You’ve probably caught this undercover footage of little calves being bludgeoned with pickaxes at E6 Cattle Co. that Mercy for Animals released last week. That is, if you haven’t been hiding under a nice, heavy rock, which I have, because I can’t bear to watch any more videos, please god, no more videos of little animals being kicked and burned, AHH!
If you did watch it, you’re in very good, anonymous company; after seeing the video, an MFA supporter is matching donations to the org up to $2,500 at Vegan Drinks this Thursday, April 28. Which is so great, because who doesn’t love MFA? I mean, really, is there anyone? Because I will find them, and peel their eyes open and force them to watch this video because it is what’s UP.
Oh, and disclaimer before I post the video: I found it super disturbing. To be totally up-front, actually, I could only stand about 25 seconds, so I’m posting it below, but BE WARNED, this will make you wonder why, why, why there isn’t a cow on her hind legs stabbing farmers with a pitchfork and yelling, YOU LIKE THAT, YOU SICK SON OF BITCH? THAT’S WHAT YOU DID TO MY BABY, and recording that, and posting it on YouTube to put the fear of death in all their twisted farmer friends.
But do watch. If nothing else, it’ll make you want to empty your wallet at Vegan Drinks, leaving yourself only enough moola to buy Matt Rice, MFA’s Director of Operations, and Eddie Garza, their New York Campaign Coordinator, a very tall beer.
It’s that time of year again — when it’s appropriate to laugh out loud to help rescued farm animals. For the fourth year in a row, the “funny farm” is back with another installment of Comedy for Karma benefitting the Woodstock Farm Animal Sanctuary (WFAS).
When: Tuesday, April 5, 2011. Doors at 7:30 pm. Show starts at 8 pm sharp. Where: Gotham Comedy Club, 208 West 23rd Street between 7th & 8th Avenues in Manhattan.
Tickets are $40 general admission in advance, $50 at the door and there are $75 VIP tickets available as well. You can order tickets online or by calling 845-679-5955.
The funds raised will go directly to the care of over 200 rescued farm animals at the sanctuary and the advocacy work of WFAS. Here’s a video from last year’s show in case you still need convincing that this is an event you don’t want to miss.
On a rainy evening last October, over 100 folks found warmth and cover at Loft 56 in Midtown Manhattan as we gathered to listen to Kathy Stevens, founder of Catskill Animal Sanctuary, discuss her latest book, Animal Camp: Lessons in Love and Hope from Rescued Farm Animals. Stevens shared a story called “The Audacity of Love,” about Rambo the sheep who is adored by both Hannah the sheep and Barbie the hen. The tale spoke of both cross-species love and jealousy and shows the complicated emotional lives of these rescued animals. (Check out SV’s Patrick Kwan’s short video montage of the event.)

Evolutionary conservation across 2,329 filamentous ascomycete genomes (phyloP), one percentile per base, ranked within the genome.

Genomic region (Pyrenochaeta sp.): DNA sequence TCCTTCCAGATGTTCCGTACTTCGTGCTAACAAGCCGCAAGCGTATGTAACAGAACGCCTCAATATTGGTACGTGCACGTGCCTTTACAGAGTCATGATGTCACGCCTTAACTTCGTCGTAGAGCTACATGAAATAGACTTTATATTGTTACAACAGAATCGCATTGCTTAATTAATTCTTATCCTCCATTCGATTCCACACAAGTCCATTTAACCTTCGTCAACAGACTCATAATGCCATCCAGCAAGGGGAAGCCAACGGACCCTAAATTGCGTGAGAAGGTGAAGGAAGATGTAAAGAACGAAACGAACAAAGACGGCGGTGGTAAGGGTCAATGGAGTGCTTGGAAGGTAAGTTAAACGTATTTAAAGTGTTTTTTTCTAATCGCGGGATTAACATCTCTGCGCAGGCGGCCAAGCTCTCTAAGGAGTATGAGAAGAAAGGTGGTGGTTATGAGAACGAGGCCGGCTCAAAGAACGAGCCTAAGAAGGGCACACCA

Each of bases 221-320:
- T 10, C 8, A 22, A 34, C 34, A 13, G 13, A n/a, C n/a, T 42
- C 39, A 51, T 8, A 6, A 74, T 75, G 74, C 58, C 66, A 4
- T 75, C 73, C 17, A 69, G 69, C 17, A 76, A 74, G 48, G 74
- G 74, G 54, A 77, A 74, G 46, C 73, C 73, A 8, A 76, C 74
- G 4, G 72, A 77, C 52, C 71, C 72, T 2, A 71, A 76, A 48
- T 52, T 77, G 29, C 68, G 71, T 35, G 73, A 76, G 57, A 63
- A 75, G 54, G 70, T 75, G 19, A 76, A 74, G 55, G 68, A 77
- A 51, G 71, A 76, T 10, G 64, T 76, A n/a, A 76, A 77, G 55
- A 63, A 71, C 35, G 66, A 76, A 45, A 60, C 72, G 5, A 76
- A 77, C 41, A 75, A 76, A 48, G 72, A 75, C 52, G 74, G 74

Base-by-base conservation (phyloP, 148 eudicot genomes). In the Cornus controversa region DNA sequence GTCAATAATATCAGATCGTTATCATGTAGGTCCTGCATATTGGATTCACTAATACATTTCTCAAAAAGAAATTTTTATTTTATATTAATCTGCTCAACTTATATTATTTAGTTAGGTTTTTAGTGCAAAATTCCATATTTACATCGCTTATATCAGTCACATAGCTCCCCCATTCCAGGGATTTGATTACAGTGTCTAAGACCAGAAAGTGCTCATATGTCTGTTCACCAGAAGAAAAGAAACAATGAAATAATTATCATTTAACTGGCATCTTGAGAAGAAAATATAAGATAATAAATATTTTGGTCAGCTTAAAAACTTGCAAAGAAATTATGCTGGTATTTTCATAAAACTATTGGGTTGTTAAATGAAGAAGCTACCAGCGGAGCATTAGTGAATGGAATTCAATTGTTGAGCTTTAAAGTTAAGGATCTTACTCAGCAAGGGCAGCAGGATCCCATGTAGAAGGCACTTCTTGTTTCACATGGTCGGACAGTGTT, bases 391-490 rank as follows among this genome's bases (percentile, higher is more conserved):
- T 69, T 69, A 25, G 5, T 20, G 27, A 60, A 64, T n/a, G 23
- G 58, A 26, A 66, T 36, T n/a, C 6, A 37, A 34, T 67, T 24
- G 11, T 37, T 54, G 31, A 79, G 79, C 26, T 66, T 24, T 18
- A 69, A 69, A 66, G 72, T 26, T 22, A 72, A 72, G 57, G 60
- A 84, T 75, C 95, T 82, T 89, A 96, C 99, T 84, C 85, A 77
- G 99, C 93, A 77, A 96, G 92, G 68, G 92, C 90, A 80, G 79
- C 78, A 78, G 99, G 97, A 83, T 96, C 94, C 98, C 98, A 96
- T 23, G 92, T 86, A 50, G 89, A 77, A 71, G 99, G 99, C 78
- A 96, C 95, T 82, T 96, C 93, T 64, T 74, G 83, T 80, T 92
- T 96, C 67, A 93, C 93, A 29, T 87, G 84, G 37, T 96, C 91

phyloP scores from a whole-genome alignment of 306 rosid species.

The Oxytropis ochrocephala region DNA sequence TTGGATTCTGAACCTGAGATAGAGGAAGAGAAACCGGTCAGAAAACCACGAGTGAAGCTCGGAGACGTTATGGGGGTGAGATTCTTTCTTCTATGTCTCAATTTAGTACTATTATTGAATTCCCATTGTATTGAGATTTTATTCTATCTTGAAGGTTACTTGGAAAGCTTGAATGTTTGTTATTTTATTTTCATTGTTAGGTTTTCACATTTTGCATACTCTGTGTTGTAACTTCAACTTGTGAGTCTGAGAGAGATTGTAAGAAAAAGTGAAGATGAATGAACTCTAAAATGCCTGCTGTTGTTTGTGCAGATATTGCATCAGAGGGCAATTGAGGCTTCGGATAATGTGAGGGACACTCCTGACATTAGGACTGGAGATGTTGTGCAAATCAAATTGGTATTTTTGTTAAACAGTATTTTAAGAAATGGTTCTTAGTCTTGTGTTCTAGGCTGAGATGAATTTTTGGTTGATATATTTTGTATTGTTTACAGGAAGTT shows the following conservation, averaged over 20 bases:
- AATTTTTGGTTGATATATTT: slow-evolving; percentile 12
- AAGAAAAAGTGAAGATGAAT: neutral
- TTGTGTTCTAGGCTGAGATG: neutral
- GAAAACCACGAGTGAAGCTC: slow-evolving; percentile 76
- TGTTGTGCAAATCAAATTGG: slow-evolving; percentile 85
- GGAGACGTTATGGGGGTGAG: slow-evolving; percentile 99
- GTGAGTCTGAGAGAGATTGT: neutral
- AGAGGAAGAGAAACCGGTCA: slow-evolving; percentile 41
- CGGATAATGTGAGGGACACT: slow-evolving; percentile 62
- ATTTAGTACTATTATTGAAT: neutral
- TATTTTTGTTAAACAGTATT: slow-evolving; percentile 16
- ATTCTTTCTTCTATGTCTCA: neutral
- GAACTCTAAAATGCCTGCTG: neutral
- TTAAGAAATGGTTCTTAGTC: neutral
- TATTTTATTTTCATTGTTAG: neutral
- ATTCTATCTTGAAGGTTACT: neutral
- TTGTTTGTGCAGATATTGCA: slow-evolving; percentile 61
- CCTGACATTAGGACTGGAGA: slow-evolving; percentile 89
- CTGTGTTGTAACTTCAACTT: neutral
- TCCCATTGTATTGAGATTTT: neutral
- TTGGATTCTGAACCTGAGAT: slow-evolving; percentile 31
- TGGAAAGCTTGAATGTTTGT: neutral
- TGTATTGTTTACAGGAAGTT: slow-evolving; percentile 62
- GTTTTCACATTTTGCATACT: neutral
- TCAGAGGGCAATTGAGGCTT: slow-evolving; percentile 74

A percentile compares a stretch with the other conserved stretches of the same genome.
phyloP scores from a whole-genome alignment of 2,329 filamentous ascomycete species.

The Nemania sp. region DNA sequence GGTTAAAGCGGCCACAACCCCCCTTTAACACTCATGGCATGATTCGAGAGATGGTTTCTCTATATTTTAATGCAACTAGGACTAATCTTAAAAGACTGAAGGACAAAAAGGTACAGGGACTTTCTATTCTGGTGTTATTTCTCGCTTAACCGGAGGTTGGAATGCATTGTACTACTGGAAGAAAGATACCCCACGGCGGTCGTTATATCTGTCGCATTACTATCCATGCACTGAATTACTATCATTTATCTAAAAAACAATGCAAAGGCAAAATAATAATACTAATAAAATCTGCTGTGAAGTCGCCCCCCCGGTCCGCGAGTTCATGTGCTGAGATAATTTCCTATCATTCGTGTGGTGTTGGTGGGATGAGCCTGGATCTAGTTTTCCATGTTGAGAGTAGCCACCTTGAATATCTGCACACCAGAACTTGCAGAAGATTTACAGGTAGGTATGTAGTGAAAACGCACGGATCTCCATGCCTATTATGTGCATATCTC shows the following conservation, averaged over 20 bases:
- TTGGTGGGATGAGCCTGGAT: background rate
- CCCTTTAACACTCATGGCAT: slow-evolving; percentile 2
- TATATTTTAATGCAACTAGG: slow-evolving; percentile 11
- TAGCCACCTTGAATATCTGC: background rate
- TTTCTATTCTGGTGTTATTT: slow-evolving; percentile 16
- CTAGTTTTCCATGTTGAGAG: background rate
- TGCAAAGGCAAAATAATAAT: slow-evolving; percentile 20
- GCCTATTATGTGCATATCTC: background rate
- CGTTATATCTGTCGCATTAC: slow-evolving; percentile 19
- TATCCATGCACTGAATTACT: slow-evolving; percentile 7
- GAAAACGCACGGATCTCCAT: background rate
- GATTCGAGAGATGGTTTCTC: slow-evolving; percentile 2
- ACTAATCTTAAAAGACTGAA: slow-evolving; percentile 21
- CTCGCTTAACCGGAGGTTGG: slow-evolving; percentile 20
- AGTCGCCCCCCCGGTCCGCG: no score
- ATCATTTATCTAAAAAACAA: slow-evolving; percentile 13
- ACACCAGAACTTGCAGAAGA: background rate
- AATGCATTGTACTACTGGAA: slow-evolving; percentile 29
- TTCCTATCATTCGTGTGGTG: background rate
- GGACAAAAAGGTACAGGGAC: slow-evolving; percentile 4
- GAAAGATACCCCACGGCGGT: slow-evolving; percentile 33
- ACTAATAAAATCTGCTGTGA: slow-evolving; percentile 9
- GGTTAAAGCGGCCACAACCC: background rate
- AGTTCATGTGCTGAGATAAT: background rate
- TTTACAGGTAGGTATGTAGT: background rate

Animal Camp is Stevens’s second book, following Where the Blind Horse Sings. It is perfect for anyone who has ever wondered what it’s like to run an animal sanctuary, and also a heartwarming and accessible introduction to the lives of farm animals.
The first part of Animal Camp focuses on three outcasts–a pig named Franklin, a cow named Tucker and horse named Hope–who had a difficult time adjusting to their new home at CAS and fitting in with others of their species. Stevens decides to set up a “summer camp” for these three at her partner David’s place in High Falls, NY. There, they would get individual attention and she could search for answers to her own questions:
“I wondered whether, and how, the weak ones from their respective herds would bond. Would a lonely horse and a picked-on pig become friends? Would they gain the confidence that they needed to fare better back at home, or would they cower once more as soon as they returned?”
What is the definition of a superhero? Here’s one: A superhero is someone who has unnatural, absolute life-or-death power over other beings and chooses to use that power for good, to correct injustice or stop cruelty.
I was inspired to think about this when I saw this charming restaurant review, “Celebrate World Vegan Day by becoming a Super Hero,” which explains that some people go vegan “because they want to save our endangered world as Superman does.” I love that notion.
Indeed. As the supremely dominant species, we humans have unnatural, absolute life-or-death power over all fellow creatures and the health of this planet. Like most superheroes, none of us asked for this dominance. Still, with this power comes great responsibility.
Every time you put food in your mouth, you are making a choice to either reduce suffering or create it. A superhero acknowledges his or her power and makes the moral choice to use it for good.
It’s really not hard and the lives saved are very real. We don’t have to fly around the earth multiple times or be in accidents with radioactive stuff or catch bullets with our bare hands. It’s easy: just think.
We vegans are saving the world one bite at a time. All we do is think before we eat, making us superheroes every single day.
Speaking of, I couldn’t help but notice that Pamela Anderson’s recent Peta ad–the one that was banned in Canada-–looks so darn similar to the cover of The Sexual Politics of Meat. I know the Canadians got hot and bothered about it (a Montreal official explained that the city’s decision was based on being pro-equality, not puritanical) but the image wasn’t all that shocking in my opinion–more a riff on the book cover. So I thought I’d check in with Carol and PETA and get their takes on the ad.